DOE online survey ranks areas of need in schools
Parents of Hawaii public school students are calling for more courses on art, music and technology, smaller class size and new teaching materials, according to a survey.
The Education Department conducted an online survey this spring to rank the areas of "highest need" in schools. Feedback came from 308 people, including school workers, parents and the general public. Respondents were asked to choose five priorities.
Topping the list, at 11 percent, was a need for more instruction of non-core subjects like business, computer technology and communication arts. Having fewer students in a class received 10 percent of the votes while upgrading classroom materials and textbooks garnered 9 percent.
The importance for schools to have qualified teachers ranked No. 4 on the list.
Education Department Budget Director Adele Chong said the results mirror findings of last year's inaugural Web survey. She said officials would use the data next year to lobby for funds from the Legislature to address those issues.
The Education Department was unable to get more money this year because lawmakers restricted spending in light of the state's weakening economy, she said. Instead, the schools' $2 billion-plus budget was lowered by about $20 million for the upcoming 2008-09 academic year.
Room for improvement
Here's what parents of Hawaii public school students, school employees and the general public believe are the areas of highest need at isle campuses, according to an Education Department survey of 308 people. Each respondent was asked to pick five priorities.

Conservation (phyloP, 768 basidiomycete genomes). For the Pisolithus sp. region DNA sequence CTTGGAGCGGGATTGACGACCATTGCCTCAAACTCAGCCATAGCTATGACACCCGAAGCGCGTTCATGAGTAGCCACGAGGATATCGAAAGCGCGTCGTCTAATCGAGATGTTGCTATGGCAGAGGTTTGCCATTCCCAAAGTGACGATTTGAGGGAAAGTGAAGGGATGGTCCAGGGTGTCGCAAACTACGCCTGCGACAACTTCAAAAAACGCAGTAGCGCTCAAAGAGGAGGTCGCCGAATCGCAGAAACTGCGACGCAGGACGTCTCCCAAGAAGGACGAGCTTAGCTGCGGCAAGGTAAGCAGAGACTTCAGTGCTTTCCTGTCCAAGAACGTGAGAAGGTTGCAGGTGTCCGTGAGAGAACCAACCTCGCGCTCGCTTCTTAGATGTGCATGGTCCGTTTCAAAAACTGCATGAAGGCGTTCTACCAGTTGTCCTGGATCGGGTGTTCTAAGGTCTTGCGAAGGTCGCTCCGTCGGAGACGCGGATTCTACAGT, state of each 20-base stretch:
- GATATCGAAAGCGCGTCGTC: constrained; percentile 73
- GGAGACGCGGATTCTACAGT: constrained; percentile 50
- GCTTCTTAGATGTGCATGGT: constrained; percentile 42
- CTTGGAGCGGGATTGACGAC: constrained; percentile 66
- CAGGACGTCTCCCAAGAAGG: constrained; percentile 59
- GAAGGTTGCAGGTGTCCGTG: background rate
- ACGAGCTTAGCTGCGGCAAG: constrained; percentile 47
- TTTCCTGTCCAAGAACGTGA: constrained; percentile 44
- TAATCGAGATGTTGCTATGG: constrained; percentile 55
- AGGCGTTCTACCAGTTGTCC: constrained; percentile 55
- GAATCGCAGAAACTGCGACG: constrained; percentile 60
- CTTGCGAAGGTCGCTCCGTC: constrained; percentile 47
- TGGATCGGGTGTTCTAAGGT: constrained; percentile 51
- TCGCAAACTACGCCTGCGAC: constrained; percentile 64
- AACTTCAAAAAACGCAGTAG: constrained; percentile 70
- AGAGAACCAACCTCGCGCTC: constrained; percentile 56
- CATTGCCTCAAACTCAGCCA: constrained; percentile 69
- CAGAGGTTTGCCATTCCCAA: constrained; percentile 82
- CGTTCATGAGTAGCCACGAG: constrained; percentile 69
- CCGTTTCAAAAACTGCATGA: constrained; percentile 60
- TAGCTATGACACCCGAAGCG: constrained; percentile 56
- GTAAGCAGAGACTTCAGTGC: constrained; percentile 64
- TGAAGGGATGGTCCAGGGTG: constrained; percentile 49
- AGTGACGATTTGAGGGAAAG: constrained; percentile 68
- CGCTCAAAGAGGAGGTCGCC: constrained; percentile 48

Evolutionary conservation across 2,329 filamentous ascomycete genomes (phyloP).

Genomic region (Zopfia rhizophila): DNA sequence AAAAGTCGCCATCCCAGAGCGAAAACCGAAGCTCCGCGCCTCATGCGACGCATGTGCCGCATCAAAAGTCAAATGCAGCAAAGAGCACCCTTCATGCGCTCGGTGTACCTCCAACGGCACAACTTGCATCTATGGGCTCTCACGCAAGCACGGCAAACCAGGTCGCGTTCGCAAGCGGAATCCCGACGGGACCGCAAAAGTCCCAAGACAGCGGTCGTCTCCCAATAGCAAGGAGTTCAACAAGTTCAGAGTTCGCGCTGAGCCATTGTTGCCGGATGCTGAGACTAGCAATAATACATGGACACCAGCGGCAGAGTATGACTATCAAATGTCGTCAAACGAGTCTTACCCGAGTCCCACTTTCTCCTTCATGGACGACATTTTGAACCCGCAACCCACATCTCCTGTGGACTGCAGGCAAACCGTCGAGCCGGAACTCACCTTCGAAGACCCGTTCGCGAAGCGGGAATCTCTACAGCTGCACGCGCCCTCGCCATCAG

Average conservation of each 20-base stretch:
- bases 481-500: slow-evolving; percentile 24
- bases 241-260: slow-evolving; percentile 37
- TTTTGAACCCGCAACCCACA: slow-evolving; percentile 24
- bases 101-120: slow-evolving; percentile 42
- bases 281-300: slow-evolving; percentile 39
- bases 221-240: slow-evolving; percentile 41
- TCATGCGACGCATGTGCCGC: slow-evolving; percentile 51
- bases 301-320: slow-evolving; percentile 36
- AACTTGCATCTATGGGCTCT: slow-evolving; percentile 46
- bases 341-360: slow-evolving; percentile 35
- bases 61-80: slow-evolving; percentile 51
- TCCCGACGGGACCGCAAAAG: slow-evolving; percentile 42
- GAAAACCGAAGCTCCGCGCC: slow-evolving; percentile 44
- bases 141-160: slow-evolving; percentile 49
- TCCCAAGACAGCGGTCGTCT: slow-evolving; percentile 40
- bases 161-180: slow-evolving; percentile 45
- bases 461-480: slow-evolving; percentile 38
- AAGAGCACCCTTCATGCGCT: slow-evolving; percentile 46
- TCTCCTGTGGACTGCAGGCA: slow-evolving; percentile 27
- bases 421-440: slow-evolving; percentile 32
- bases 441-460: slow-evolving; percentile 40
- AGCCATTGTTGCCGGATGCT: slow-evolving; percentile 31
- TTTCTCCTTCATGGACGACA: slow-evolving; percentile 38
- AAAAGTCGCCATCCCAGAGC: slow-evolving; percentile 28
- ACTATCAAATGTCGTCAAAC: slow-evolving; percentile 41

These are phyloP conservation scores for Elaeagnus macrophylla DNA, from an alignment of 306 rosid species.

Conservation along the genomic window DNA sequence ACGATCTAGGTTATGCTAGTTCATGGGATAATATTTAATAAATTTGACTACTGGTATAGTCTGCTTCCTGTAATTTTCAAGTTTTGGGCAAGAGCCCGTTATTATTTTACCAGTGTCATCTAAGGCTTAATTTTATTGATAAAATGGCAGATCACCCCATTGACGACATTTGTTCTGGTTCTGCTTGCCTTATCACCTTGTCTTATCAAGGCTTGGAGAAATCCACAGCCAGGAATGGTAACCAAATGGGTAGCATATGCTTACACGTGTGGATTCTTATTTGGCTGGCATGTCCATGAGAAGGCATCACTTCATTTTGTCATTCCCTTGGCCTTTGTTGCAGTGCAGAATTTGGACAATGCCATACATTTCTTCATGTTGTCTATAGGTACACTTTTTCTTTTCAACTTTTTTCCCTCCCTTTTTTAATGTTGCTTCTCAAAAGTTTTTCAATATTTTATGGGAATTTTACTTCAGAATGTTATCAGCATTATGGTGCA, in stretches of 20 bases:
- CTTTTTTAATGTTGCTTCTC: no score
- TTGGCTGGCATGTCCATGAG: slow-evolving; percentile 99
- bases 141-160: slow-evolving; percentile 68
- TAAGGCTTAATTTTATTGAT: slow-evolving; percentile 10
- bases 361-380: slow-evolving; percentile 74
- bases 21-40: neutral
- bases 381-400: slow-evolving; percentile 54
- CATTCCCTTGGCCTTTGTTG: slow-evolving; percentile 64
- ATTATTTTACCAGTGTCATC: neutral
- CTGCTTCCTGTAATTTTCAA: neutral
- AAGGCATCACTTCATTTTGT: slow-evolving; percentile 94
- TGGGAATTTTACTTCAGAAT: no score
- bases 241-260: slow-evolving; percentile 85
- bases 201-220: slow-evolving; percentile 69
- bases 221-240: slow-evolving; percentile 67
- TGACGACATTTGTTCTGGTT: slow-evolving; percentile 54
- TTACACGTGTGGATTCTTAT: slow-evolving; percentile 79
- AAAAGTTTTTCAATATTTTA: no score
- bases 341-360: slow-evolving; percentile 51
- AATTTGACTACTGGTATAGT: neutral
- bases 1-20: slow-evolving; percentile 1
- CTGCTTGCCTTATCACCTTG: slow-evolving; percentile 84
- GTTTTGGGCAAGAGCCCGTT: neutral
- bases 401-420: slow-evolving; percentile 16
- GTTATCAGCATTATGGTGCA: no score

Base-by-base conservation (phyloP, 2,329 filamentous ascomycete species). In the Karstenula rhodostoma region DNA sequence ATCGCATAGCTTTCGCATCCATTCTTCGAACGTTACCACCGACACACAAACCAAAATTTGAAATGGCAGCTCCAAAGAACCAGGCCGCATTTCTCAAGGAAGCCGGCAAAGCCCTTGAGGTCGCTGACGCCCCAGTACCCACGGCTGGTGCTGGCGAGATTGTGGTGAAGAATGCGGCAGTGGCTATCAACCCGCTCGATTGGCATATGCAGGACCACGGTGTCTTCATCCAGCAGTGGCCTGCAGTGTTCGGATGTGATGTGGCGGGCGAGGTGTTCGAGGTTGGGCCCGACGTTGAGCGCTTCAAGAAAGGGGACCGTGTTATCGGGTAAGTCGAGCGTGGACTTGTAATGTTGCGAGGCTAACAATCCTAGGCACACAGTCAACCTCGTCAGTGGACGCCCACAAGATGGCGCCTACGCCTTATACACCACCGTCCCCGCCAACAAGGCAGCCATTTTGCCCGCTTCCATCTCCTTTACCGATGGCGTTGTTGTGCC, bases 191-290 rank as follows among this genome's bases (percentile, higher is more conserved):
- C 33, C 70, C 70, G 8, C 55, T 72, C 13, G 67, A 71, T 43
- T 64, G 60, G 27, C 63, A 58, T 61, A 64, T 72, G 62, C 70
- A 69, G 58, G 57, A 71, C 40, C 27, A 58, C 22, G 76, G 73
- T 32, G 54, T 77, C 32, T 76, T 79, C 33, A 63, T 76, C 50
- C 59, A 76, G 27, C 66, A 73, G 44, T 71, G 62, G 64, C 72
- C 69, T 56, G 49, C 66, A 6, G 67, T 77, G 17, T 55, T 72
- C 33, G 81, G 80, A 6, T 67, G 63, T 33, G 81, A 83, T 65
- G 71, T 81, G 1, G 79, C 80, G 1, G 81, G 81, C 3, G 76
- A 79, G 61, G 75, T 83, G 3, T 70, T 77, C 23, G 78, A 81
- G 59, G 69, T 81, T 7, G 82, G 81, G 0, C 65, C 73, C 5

1. Availability of programs/courses in non-core areas such as business, computer technology, communication arts, music, performing arts (161 votes).
2. Smaller class size (148 votes).
3. Classroom supplies, materials, textbooks (133 votes).
4. Teacher quality (126 votes).
5. Personnel, resources/services to improve student performance (124 votes).
6. Reading and comprehension (118 votes).
7. Safe school environment (116 votes).
8. Math skills/application (104 votes).
9. Well-maintained campuses and buildings (91 votes).
10. Professional development of teachers and administrators (80 votes).
Source: State Department of Education
Chong said her office is focusing on reducing expenses while leaving classroom programs intact.
"What I'm going to do is try as hard as I can to look for other places to cut the budget," she said.
Education officials are proposing eliminating numerous positions and trimming administrative expenses to absorb the shortfall. They also might raise fees for busing, lunches, adult education and the A+ afterschool program.
Survey respondents also were concerned about whether teachers are qualified to teach their subjects, with 126 of them looking for improvements in that area. In January, the Education Department said that about 2,900 teachers, or 22 percent, were not considered "highly qualified" by the federal government.
The Education Department set a goal of having 80 percent of its teachers highly qualified by the end of the just-completed school year, said Amy Shimamoto, personnel specialist in the induction and professional development section. She could not immediately say whether that target was reached.
The state has been working with Oregon-based School Synergy under a $250,000 contract to help teachers meet federal standards.
The 11-question survey, conducted between mid-April and May 31, also cited class size as another priority even as public school enrollment has slipped to 178,369 from a peak of more than 189,000 about a decade ago.
Hawaii Board of Education policy sets the optimum student-teacher ratio at 20-to-1 for kindergarten through third grade and 26-to-1 for higher grades. Education officials could not say whether schools exceed those guidelines.
Meanwhile, the desire for more courses in non-core subjects could be linked to the demands of the No Child Left Behind law, which requires all students to be able to read and solve math problems at their grade level by 2014.
Since the law took effect in 2002, most school districts nationwide, 62 percent of them, have increased time for math and English for elementary students, according to a study done last year by the nonpartisan Center on Education Policy.